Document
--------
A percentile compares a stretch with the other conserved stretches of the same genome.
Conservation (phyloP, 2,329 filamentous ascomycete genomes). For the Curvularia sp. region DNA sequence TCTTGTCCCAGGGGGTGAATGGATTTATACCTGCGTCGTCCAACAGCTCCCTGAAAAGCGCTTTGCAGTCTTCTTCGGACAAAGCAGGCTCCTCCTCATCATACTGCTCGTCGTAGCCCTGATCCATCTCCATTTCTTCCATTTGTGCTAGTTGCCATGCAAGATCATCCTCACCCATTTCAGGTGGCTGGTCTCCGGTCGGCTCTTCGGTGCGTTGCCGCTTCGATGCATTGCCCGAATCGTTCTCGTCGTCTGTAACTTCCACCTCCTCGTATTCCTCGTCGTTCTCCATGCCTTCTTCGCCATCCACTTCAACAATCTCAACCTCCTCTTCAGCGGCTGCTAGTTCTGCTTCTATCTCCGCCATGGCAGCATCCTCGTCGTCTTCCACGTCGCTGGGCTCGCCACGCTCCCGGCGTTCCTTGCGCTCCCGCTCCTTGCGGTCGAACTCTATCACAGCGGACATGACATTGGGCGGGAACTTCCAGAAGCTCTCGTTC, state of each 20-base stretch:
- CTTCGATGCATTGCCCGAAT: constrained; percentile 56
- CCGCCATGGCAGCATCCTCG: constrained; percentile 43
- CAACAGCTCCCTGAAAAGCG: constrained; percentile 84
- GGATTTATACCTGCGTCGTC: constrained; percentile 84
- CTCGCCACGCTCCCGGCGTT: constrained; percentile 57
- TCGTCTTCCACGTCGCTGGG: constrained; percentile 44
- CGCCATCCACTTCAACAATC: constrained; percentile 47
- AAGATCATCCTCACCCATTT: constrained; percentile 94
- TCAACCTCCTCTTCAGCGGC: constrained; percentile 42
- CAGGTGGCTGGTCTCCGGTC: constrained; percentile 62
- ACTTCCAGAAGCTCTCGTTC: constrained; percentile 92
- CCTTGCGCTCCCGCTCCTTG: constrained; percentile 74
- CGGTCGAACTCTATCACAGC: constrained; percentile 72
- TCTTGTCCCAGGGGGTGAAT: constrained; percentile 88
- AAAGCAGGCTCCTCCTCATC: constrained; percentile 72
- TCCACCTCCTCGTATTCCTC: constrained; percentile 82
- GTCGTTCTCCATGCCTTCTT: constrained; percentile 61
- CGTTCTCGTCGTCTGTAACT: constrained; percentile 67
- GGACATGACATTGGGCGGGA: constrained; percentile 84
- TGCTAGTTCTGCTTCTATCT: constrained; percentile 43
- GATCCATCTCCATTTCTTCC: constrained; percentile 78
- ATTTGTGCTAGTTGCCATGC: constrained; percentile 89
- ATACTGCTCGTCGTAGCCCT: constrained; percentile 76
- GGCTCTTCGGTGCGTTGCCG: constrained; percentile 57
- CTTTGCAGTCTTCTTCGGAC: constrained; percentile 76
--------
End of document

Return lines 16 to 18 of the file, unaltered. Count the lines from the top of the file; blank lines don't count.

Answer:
- TCTTGTCCCAGGGGGTGAAT: constrained; percentile 88
- AAAGCAGGCTCCTCCTCATC: constrained; percentile 72
- TCCACCTCCTCGTATTCCTC: constrained; percentile 82